New elder abuse intervention services

  • Maggie Barry

The Minister for Seniors, Maggie Barry, says a new elder abuse intervention service which starts tomorrow will help keep older New Zealanders safe.

“Elder abuse is a scourge on our society and it’s time for all of us to make it clear, it’s not OK. All seniors deserve to be treated with respect, with dignity and with care, whatever their cultural background or circumstances,” Ms Barry says.

“The serious and growing problem of elder abuse requires a different approach and recent high profile examples of abuse in the media reinforce the need to change the way we intervene and provide practical services to keep seniors safe from elder abuse.”

“Ena Lai Dung weighed just 29kgs and had 15 broken bones when ambulance officers found her body. Her daughter went to prison for 13 years for manslaughter.”

“WW2 veteran Ron Greenhalgh died last year without enough money to pay for his funeral because it was squandered at the TAB by his daughter Carolyn Alleyne. Branded "cold, callous, heartless and cruel" by her brother, Alleyne was sentenced this week to 10 months home detention.”

Ms Barry says from tomorrow new Elder Abuse Response Service (EARS) will put the victims of elder abuse first and focus on practical outcomes. 

“The cornerstone of EARS is a free and confidential 24/7 help-line, 0800 32 668 65 (0800 EA NOT OK). Registered nurses will be on the other end of the phone to listen and advise anyone who needs information or support about elder abuse,” Ms Barry says

“We’ve increased funding for these services and have negotiated new contracts with organisations that have been selected specifically based on their ability to deliver an effective intervention service for our vulnerable older people.”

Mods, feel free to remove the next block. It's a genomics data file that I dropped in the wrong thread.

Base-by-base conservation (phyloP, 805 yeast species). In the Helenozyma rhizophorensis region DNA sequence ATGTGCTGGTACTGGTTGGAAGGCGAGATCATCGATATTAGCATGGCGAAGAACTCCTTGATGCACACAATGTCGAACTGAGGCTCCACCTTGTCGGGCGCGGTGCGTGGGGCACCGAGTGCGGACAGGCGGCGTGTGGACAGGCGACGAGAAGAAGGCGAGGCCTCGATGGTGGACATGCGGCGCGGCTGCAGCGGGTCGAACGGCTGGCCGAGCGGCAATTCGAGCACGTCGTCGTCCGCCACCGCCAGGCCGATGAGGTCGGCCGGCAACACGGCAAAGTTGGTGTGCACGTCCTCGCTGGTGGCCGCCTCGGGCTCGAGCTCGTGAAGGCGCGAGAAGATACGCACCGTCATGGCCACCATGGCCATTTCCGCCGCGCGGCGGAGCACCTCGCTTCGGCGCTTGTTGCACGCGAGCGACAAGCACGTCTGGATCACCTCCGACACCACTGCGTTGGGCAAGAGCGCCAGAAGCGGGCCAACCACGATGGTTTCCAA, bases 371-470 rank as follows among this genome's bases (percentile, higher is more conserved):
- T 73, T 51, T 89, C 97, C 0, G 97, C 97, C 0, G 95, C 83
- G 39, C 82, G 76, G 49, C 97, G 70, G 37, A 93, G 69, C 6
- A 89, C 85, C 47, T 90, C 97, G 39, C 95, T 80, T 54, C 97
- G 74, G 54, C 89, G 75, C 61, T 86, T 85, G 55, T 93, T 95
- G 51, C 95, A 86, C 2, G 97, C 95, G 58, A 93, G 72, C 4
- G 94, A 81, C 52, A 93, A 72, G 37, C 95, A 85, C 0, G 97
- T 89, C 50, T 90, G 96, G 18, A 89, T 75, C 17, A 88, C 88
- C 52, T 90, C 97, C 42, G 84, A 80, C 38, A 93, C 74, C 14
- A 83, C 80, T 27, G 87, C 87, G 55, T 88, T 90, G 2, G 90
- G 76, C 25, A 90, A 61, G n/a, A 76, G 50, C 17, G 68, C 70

“In addition to longstanding providers like Age Concern receiving a funding increase, 18 new organisations will be involved, including 10 Age Concern branches being funded for the first time.”

There will be a wider geographical spread of service providers to help more at risk elderly people than ever before.

“From tomorrow nationwide education, prevention and awareness work will be run through the Office for Seniors freeing up frontline providers to actively help older people facing different abuse situations,” Ms Barry says.

“With translation services available to the free 24/7helpline, and providers selected to ensure services are culturally responsive, the new service will be able to serve different ethnic groups, including Maori, Pasifika, Indian, Chinese and Korean communities.”

SuperSeniors Champions are adding their voices to help spread the word and encourage people to speak out and ask for advice and help about elder abuse.

“They are a group of influential, articulate advocates for positive ageing. These non-political honorary role models, led by Patron Sir Peter Snell, have made a series of videos which will be on the website,” Ms Barry says.

“Our seniors should be able to trust their families and those close to them but the sad reality is that 79% of older New Zealanders who’re abused are harmed by family members and 43% of victims live with their abusers.”

“Up to 70,000 seniors will experience some form of elder abuse this year – either physical, psychological, sexual, financial or neglectfuland we have to do more to intervene and protect them.”

“The message is clear – elder abuse is not OK. If you see abuse, speak out against it.”

For further information on the changes go to: